“There are amongst you two who don’t belong,” the Holy Reverend Mother preaches to the multitude citizens of the Subside. Culbard glazes her face with a faux-benevolent sneer. But all the while, there are hints of the malice and sadism buried beneath the lines of her furrowed brow and the forced corners of a pompous smirk. “They are a disease. They carry with them the seeds of dissent that they would sew and spread to undermine our very way of life.”
Set against coloring that exudes sickly greens and jaundiced yellows, she’s instantly distasteful. And it’s testament to just how effortless both Culbard and Edginton are in their craft that she’s made so unlikeable so quickly. ‘Engine Summer, Part 3’ culminates in a wanton act of cruelty that demonstrates just how far she’ll go to ferret out the subversives. As an exercise in building up a devilish foe for this arc, the strip is a success.
Savage: The Thousand Year Stare Book 2, Part 3
Credits: Pat Mills (script) Patrick Goodard (art) Ellie De Ville (letters)
Michael Mazzacane: After a couple of strips of high action, ‘Savage’ takes a breather. Well, not really, a “breather” since it is again an exercise in tension. Unlike prior strips that relied upon action and the threat of violence, this one is atmospheric and spooky which sees Patrick Goodard flex their environmental skills to great effect. Savage and Voldina are in search of the alien superweapon in an abandoned hospital (an already creepy place), but it isn’t just any hospital, it’s Hitler’s Hospital! That little scene box “Hitler’s Hospital” feels like all I should have to write when describing the quality of this strip.Continued below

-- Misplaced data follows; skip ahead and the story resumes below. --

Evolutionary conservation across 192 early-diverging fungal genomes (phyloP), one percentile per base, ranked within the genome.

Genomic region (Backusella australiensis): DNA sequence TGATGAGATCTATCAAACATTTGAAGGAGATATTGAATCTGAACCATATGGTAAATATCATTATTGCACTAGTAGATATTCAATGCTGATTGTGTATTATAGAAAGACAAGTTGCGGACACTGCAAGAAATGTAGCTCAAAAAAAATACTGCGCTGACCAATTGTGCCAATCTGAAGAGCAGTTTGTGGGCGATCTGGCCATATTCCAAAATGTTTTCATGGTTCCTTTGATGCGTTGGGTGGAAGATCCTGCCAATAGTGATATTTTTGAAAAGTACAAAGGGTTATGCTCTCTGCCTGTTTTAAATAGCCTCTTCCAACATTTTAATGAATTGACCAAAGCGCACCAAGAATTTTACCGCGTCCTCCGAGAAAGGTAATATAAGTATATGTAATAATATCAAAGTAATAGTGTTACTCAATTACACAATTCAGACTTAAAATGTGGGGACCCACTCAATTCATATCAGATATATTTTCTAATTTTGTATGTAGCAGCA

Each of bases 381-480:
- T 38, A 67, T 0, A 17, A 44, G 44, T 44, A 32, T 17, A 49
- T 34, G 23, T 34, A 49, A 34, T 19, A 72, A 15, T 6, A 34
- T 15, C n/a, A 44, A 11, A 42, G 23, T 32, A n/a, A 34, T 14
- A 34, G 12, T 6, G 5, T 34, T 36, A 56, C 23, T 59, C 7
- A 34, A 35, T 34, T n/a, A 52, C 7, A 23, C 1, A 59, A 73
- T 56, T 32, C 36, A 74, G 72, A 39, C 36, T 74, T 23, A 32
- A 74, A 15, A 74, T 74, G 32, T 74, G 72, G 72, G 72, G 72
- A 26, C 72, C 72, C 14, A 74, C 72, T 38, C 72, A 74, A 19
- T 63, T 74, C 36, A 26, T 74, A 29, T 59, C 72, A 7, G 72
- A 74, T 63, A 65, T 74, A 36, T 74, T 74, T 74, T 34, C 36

Goodard’s use of black and perspective within the hospital gives this strip that extra little bit of creep factor beyond our natural aversion to hospitals. Mills script has Savage and Voldina talking about the smells of the environment, and it’s supposed haunted history, which is effective enough. (Sadly, digital comics still lack smell-o-vision.) But the sense of mold that Savage talks about as being the “smell” of hospitals comes through in the moldy bespeckled blacks that line and seem to be overtaking the walls and building at large. Their slow over growth would erase several excellent graffiti pieces that Goodard placed on the walls that give the environment a real lived in quality, that it’s earned a twisted place in this culture.
Goodard’s work is largely defined by the balancing of harsh blacks on top of equally harsh whites. However, this trip provides some variety with the reveal of surveillance that is going on. Goodard is able to accurately represent the hazy low quality of surveillance cameras. It’s an effective reveal that reinforces some of the core horror ideas found in enviroments such as these.